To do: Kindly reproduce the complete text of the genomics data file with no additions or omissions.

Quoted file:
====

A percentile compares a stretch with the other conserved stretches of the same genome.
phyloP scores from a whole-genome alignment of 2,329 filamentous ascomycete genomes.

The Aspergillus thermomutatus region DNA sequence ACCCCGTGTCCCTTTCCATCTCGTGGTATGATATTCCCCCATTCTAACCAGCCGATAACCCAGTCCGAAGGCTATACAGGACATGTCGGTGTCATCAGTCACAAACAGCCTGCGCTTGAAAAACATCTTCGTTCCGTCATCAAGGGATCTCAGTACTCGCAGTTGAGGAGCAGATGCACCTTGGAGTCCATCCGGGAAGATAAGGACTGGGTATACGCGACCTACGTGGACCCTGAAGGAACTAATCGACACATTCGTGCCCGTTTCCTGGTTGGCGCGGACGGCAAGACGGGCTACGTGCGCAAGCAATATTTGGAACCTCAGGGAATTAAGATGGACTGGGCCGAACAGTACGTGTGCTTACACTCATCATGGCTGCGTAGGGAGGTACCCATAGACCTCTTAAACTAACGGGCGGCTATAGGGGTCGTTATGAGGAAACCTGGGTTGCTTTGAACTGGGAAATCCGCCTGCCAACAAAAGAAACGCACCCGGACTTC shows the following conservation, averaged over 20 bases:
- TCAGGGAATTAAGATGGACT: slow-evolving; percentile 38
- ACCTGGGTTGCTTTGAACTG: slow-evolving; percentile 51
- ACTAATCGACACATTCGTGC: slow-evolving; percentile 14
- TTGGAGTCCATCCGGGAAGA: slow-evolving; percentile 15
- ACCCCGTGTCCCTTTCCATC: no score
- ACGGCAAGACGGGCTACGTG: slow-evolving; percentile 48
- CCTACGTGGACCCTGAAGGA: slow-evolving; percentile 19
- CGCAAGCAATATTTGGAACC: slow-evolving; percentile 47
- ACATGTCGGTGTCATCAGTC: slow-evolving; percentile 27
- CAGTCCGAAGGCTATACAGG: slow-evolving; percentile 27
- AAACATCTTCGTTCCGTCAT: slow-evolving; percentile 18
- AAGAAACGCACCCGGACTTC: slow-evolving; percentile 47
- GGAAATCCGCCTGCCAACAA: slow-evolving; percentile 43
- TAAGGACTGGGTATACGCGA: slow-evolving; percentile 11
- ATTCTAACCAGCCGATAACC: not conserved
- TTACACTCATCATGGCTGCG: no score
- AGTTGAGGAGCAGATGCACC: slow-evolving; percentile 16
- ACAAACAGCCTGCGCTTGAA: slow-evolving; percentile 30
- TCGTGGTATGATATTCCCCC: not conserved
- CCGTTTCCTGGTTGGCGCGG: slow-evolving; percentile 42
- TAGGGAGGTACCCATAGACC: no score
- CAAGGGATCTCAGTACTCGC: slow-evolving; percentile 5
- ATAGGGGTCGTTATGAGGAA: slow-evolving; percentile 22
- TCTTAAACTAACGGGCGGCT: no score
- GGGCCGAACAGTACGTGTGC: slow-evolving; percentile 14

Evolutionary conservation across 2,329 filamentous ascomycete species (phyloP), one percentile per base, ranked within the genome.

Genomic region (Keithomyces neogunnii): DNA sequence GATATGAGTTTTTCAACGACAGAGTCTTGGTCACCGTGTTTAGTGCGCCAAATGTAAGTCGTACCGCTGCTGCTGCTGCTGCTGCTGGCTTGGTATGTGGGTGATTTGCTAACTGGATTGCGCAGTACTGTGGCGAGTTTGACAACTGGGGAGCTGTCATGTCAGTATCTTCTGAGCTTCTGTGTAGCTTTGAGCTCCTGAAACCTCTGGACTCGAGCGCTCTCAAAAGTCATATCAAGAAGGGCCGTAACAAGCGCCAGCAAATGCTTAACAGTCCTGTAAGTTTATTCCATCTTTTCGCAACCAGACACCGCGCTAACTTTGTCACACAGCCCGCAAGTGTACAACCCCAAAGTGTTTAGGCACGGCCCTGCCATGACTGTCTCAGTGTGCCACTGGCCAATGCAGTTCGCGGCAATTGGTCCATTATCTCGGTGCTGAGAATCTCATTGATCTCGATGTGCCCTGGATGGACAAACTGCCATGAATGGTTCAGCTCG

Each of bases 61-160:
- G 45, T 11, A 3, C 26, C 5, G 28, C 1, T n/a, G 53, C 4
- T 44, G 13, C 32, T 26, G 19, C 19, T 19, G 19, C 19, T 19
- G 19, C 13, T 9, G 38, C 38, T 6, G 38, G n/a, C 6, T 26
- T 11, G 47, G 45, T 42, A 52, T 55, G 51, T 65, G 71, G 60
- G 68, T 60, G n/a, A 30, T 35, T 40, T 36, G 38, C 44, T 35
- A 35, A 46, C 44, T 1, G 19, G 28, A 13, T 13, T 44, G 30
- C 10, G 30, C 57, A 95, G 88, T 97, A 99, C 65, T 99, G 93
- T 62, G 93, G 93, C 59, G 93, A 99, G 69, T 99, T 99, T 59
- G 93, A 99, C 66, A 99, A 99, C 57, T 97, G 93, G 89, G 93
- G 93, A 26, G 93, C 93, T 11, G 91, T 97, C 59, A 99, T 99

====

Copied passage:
A percentile compares a stretch with the other conserved stretches of the same genome.
phyloP scores from a whole-genome alignment of 2,329 filamentous ascomycete genomes.

The Aspergillus thermomutatus region DNA sequence ACCCCGTGTCCCTTTCCATCTCGTGGTATGATATTCCCCCATTCTAACCAGCCGATAACCCAGTCCGAAGGCTATACAGGACATGTCGGTGTCATCAGTCACAAACAGCCTGCGCTTGAAAAACATCTTCGTTCCGTCATCAAGGGATCTCAGTACTCGCAGTTGAGGAGCAGATGCACCTTGGAGTCCATCCGGGAAGATAAGGACTGGGTATACGCGACCTACGTGGACCCTGAAGGAACTAATCGACACATTCGTGCCCGTTTCCTGGTTGGCGCGGACGGCAAGACGGGCTACGTGCGCAAGCAATATTTGGAACCTCAGGGAATTAAGATGGACTGGGCCGAACAGTACGTGTGCTTACACTCATCATGGCTGCGTAGGGAGGTACCCATAGACCTCTTAAACTAACGGGCGGCTATAGGGGTCGTTATGAGGAAACCTGGGTTGCTTTGAACTGGGAAATCCGCCTGCCAACAAAAGAAACGCACCCGGACTTC shows the following conservation, averaged over 20 bases:
- TCAGGGAATTAAGATGGACT: slow-evolving; percentile 38
- ACCTGGGTTGCTTTGAACTG: slow-evolving; percentile 51
- ACTAATCGACACATTCGTGC: slow-evolving; percentile 14
- TTGGAGTCCATCCGGGAAGA: slow-evolving; percentile 15
- ACCCCGTGTCCCTTTCCATC: no score
- ACGGCAAGACGGGCTACGTG: slow-evolving; percentile 48
- CCTACGTGGACCCTGAAGGA: slow-evolving; percentile 19
- CGCAAGCAATATTTGGAACC: slow-evolving; percentile 47
- ACATGTCGGTGTCATCAGTC: slow-evolving; percentile 27
- CAGTCCGAAGGCTATACAGG: slow-evolving; percentile 27
- AAACATCTTCGTTCCGTCAT: slow-evolving; percentile 18
- AAGAAACGCACCCGGACTTC: slow-evolving; percentile 47
- GGAAATCCGCCTGCCAACAA: slow-evolving; percentile 43
- TAAGGACTGGGTATACGCGA: slow-evolving; percentile 11
- ATTCTAACCAGCCGATAACC: not conserved
- TTACACTCATCATGGCTGCG: no score
- AGTTGAGGAGCAGATGCACC: slow-evolving; percentile 16
- ACAAACAGCCTGCGCTTGAA: slow-evolving; percentile 30
- TCGTGGTATGATATTCCCCC: not conserved
- CCGTTTCCTGGTTGGCGCGG: slow-evolving; percentile 42
- TAGGGAGGTACCCATAGACC: no score
- CAAGGGATCTCAGTACTCGC: slow-evolving; percentile 5
- ATAGGGGTCGTTATGAGGAA: slow-evolving; percentile 22
- TCTTAAACTAACGGGCGGCT: no score
- GGGCCGAACAGTACGTGTGC: slow-evolving; percentile 14

Evolutionary conservation across 2,329 filamentous ascomycete species (phyloP), one percentile per base, ranked within the genome.

Genomic region (Keithomyces neogunnii): DNA sequence GATATGAGTTTTTCAACGACAGAGTCTTGGTCACCGTGTTTAGTGCGCCAAATGTAAGTCGTACCGCTGCTGCTGCTGCTGCTGCTGGCTTGGTATGTGGGTGATTTGCTAACTGGATTGCGCAGTACTGTGGCGAGTTTGACAACTGGGGAGCTGTCATGTCAGTATCTTCTGAGCTTCTGTGTAGCTTTGAGCTCCTGAAACCTCTGGACTCGAGCGCTCTCAAAAGTCATATCAAGAAGGGCCGTAACAAGCGCCAGCAAATGCTTAACAGTCCTGTAAGTTTATTCCATCTTTTCGCAACCAGACACCGCGCTAACTTTGTCACACAGCCCGCAAGTGTACAACCCCAAAGTGTTTAGGCACGGCCCTGCCATGACTGTCTCAGTGTGCCACTGGCCAATGCAGTTCGCGGCAATTGGTCCATTATCTCGGTGCTGAGAATCTCATTGATCTCGATGTGCCCTGGATGGACAAACTGCCATGAATGGTTCAGCTCG

Each of bases 61-160:
- G 45, T 11, A 3, C 26, C 5, G 28, C 1, T n/a, G 53, C 4
- T 44, G 13, C 32, T 26, G 19, C 19, T 19, G 19, C 19, T 19
- G 19, C 13, T 9, G 38, C 38, T 6, G 38, G n/a, C 6, T 26
- T 11, G 47, G 45, T 42, A 52, T 55, G 51, T 65, G 71, G 60
- G 68, T 60, G n/a, A 30, T 35, T 40, T 36, G 38, C 44, T 35
- A 35, A 46, C 44, T 1, G 19, G 28, A 13, T 13, T 44, G 30
- C 10, G 30, C 57, A 95, G 88, T 97, A 99, C 65, T 99, G 93
- T 62, G 93, G 93, C 59, G 93, A 99, G 69, T 99, T 99, T 59
- G 93, A 99, C 66, A 99, A 99, C 57, T 97, G 93, G 89, G 93
- G 93, A 26, G 93, C 93, T 11, G 91, T 97, C 59, A 99, T 99